July 18, 2010

'Love (finally), Lies Bleeding'

Or is it, Love Lies Green? Whatever, these 'Love Lies Bleeding ( the green form) have reached 7 feet tall in our intense tropical summer weather, and they finally are starting to drop their flower stems which make them so cool. These stylish green tassels belong to a family of plants related to Celosia called Amaranthus, specifically, Amaranthus caudatus. Growing 'Emerald Tassels' isn't easy, for simply buying a six pack at a garden center will rarely reward you with plants like these 7 foot tall giants. But they are easy enough, as long as you follow two rules. One, Plant the seeds yourself, either in your own plastic pots, or better yet, in the ground where they are to be grown. If started in pots indoors ( as these were), carefully remove them when large to their final growing location, for Amaranthus ( and Celosia) detest transplanting, and if they ever experience stress while in a pot ( be it becoming even ever so slightly root bound, or allowed to dry out even once) they will virtually stop growing.
 I really don't know what I did right this time, but I think it might have more to do with the second rule to growing beautiful Amaranthus, and that is to provide a hot, humid summer ( thanks, no problem), and, a constant supply of moisture and rich soil ( which this bed in front of the greenhouse can't help but provide for some reason).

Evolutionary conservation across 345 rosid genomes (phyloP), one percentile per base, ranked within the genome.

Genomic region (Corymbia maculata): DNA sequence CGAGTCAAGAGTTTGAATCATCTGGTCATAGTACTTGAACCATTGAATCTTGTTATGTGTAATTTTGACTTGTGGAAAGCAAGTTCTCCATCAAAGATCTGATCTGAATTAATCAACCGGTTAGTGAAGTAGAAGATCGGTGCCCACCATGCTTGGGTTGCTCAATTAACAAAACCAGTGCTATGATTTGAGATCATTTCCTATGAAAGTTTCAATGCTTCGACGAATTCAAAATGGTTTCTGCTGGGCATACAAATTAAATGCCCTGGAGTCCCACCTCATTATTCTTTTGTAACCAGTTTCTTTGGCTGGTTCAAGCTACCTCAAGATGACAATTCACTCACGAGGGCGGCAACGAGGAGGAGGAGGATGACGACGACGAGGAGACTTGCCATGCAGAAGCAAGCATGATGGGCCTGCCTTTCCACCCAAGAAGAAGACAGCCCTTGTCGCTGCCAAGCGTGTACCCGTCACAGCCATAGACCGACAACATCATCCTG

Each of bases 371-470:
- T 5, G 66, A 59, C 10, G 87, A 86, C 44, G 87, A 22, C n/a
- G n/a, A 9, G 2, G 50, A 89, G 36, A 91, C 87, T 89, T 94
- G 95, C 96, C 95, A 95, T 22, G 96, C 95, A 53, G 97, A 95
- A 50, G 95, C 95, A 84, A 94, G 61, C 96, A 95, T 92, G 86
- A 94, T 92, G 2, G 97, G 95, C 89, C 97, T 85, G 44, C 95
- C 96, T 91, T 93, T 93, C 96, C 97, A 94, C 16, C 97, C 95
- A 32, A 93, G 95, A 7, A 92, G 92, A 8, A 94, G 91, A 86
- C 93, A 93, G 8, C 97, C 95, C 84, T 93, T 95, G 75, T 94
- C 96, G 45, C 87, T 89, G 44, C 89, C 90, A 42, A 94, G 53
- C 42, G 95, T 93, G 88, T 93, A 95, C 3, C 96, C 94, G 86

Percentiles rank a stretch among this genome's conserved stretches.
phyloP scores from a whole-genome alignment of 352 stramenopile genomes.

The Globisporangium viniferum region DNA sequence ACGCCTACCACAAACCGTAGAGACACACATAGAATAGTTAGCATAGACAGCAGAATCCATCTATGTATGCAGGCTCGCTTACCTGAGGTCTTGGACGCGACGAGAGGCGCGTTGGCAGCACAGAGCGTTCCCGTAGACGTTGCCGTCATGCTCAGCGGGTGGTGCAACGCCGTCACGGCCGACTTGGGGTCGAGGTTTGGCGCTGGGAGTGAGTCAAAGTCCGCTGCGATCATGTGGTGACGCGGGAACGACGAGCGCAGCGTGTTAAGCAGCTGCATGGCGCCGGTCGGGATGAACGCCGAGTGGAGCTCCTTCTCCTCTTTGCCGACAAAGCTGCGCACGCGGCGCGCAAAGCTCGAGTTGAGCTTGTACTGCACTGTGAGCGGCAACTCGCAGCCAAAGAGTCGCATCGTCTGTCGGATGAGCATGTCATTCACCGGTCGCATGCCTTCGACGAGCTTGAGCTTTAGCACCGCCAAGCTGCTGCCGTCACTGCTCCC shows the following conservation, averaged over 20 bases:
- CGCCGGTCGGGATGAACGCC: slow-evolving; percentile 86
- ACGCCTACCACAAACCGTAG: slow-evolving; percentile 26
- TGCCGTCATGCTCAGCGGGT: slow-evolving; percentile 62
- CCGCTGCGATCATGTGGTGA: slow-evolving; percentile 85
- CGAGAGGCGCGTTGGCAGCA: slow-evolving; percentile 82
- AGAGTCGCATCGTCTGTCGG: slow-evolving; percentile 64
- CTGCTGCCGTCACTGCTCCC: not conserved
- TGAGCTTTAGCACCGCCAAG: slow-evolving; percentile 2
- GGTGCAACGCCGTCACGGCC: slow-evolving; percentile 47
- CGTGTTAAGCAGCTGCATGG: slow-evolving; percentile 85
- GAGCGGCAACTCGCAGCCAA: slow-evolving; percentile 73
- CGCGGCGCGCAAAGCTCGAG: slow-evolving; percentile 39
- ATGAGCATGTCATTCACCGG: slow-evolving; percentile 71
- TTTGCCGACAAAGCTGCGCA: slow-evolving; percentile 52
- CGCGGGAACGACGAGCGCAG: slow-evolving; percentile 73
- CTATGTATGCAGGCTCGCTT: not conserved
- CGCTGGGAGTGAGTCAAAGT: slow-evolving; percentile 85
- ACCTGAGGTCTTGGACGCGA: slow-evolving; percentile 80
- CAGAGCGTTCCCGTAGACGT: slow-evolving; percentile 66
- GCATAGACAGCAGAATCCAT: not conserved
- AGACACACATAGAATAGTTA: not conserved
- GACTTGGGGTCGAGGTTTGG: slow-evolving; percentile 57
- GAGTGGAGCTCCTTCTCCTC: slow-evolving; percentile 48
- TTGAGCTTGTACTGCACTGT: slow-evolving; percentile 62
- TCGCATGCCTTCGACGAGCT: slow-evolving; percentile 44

July 15, 2010

MId Summer Harvest

Early pickling cukes are coming in, and I've been able to put up some quarts of pickles. Using my mom's  old recipe for dill pickles. Thankfully, I've been able to grow some large pickling dill plants, with large heads of seeds, which is critical for flavoring pickle, and more important that the leaves are. Our summers have been unseasonably cool recently, so this years' heat and humidity promises greater harvest from these heat loving plants.